6. Matt Black

    Matt Black Out back

    Aug 19, 2003
    Northeast Missouri
    Ha! I've got the same problem. I wish I could put the thing on a switch so that I could turn it off when I wanted to stargaze. I has gone out a couple of times and it felt like I was so close to the stars I could reach out and touch them! I haven't called the elec. folks yet to see if there's anything I can do, I've got more pressing issues. It is on the list though...
  7. GrannieD

    GrannieD Well-Known Member

    Sep 13, 2003
    Missouri Ozarks
    I don't have one where I am ,but have had one at a rental that I couldn't turn off..I wouldn't have one that I couldn't turn off ... One funny thing I discovered was the side effect of having the light on during the summer...June beetles went to the light & then to the ground & the muscovy ducks sat there at night eating the downed bugs..One night as I watched our airdale terrior was laying there also...she was gazing down the driveway so I looked there..& here comes a skunk waddling toward the pole...I knew this wasn't quite the combination I wanted..but watched...the skunk went right to the dog & touched noses.. & then proceeded to catch & eat june beetles with the ducks...the dog had been raised with a racoon so that may have been why she was so passive,but to have them all together was quite a sight & I wouldn't have been a part of the entertainment without the light...Also as a deterent to varmints of other kinds we have found that racoons will not be detered from property due to light ..would assume that coyotes also get used to it & given the "bait" will visit regardless...I'd move it away from my house .... GrannieD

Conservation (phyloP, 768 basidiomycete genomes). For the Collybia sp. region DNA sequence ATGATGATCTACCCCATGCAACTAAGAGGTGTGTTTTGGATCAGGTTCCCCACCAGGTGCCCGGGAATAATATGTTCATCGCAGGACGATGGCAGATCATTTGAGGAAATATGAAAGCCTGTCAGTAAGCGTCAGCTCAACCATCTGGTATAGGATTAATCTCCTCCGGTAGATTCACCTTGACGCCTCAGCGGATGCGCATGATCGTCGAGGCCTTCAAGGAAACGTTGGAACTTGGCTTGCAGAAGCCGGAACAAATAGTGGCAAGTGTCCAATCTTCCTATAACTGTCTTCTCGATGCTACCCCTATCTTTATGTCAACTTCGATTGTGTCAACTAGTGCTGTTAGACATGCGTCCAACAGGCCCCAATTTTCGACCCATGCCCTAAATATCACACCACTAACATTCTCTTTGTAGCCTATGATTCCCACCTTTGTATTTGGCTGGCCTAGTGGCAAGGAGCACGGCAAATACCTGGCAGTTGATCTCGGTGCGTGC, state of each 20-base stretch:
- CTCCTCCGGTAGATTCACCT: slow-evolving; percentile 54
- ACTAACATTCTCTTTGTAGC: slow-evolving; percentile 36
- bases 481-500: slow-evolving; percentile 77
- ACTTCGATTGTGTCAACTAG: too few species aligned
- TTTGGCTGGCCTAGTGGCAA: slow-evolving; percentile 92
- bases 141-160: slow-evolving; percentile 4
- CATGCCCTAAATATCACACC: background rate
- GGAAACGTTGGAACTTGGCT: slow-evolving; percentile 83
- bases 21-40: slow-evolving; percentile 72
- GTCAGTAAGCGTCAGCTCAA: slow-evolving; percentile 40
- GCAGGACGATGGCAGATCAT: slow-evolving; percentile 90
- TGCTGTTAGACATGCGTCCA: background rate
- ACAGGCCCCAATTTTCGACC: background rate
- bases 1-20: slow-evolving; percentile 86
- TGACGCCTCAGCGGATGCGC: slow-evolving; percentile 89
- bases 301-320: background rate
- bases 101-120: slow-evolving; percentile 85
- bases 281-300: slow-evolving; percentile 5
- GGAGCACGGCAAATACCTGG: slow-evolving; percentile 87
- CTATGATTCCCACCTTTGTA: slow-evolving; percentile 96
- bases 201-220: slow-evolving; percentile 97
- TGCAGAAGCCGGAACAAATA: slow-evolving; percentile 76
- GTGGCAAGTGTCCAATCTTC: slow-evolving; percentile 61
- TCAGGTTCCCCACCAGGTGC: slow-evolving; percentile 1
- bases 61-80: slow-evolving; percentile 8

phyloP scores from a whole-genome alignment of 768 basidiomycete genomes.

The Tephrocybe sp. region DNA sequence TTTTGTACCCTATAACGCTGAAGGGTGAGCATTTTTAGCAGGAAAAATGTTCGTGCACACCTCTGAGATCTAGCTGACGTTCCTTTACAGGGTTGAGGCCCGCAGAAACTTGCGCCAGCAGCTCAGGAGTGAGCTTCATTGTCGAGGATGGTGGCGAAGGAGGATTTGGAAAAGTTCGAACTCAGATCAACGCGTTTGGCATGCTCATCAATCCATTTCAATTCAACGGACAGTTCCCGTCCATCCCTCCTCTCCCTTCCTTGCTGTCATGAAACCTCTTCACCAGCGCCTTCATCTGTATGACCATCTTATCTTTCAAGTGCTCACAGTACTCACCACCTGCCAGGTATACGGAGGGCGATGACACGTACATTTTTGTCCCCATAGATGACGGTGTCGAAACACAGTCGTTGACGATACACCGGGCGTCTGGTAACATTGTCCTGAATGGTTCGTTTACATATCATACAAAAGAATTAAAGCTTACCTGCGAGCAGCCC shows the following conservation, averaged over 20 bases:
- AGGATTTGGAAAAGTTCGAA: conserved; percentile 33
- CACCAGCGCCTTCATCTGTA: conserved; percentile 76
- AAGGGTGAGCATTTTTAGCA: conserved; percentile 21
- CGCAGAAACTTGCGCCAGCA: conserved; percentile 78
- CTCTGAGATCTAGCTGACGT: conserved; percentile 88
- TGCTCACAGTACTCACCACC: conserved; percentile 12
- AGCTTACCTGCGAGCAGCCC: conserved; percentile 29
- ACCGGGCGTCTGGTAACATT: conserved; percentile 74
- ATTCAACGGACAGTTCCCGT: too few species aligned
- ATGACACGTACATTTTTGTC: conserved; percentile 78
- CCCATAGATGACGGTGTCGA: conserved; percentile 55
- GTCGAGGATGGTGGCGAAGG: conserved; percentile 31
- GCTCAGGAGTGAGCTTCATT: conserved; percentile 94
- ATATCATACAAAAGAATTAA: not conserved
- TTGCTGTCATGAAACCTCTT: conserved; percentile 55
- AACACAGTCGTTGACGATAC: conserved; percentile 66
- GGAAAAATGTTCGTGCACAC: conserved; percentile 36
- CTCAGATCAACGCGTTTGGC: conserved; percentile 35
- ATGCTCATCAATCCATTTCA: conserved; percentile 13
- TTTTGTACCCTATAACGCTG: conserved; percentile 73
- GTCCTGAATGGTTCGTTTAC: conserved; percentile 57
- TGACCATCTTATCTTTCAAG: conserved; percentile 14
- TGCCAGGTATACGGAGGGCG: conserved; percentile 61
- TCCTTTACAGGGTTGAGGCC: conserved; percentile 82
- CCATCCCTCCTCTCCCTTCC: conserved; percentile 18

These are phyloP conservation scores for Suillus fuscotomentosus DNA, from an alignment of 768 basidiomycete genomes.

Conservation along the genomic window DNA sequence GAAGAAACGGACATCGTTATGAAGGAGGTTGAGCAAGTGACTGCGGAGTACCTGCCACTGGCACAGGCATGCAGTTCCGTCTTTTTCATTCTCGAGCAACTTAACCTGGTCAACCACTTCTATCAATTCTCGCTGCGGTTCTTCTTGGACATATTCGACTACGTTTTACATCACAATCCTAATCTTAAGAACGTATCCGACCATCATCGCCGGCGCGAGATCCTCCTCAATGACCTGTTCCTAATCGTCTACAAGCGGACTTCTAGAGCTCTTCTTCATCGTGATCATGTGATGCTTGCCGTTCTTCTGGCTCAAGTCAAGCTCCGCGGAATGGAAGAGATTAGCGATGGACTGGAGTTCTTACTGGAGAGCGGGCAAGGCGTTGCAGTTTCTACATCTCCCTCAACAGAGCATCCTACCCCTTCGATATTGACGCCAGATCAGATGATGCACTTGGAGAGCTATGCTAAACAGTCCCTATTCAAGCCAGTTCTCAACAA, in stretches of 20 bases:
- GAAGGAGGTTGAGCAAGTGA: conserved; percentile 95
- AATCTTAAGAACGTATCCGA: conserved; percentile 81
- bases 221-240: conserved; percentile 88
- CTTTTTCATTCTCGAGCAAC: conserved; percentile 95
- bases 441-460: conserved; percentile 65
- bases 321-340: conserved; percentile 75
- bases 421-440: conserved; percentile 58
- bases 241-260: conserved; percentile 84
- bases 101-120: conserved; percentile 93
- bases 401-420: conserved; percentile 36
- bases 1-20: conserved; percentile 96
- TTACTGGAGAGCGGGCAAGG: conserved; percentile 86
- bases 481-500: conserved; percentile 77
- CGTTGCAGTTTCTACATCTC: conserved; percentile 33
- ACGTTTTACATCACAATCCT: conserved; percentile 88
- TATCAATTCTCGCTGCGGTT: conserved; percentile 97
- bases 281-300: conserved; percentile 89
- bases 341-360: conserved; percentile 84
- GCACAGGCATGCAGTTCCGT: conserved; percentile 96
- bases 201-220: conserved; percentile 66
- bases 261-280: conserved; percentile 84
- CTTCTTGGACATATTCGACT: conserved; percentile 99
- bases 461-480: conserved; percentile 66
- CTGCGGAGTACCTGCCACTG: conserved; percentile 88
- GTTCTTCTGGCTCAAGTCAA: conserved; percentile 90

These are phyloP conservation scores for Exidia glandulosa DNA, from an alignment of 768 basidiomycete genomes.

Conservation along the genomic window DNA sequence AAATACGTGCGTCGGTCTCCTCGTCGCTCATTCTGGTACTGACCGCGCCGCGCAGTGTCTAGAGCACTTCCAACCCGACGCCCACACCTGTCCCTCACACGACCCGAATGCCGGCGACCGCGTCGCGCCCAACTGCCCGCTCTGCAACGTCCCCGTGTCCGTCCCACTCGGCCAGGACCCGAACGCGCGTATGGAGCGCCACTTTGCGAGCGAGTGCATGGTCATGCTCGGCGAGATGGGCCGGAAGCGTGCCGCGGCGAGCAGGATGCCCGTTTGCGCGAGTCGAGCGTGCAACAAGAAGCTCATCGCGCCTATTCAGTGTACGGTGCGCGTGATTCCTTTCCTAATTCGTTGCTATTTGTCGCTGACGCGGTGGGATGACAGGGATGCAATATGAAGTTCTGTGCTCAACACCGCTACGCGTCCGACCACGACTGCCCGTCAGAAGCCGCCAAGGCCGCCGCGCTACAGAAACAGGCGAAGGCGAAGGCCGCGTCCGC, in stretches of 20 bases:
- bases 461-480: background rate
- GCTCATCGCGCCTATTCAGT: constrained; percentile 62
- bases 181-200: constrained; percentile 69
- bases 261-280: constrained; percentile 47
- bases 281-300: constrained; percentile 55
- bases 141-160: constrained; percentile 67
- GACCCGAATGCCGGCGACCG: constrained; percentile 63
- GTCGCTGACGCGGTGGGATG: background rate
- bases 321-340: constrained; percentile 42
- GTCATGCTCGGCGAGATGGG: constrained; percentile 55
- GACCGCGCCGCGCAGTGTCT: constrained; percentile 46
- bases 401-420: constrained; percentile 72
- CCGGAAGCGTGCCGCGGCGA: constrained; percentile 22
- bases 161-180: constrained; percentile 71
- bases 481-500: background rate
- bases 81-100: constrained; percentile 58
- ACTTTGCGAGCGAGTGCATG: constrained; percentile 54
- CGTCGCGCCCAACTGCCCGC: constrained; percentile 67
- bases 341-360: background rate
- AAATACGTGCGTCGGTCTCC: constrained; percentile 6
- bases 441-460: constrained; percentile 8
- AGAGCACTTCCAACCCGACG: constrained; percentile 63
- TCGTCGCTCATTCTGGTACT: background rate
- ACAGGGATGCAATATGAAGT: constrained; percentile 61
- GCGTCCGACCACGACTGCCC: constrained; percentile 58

8. tallpines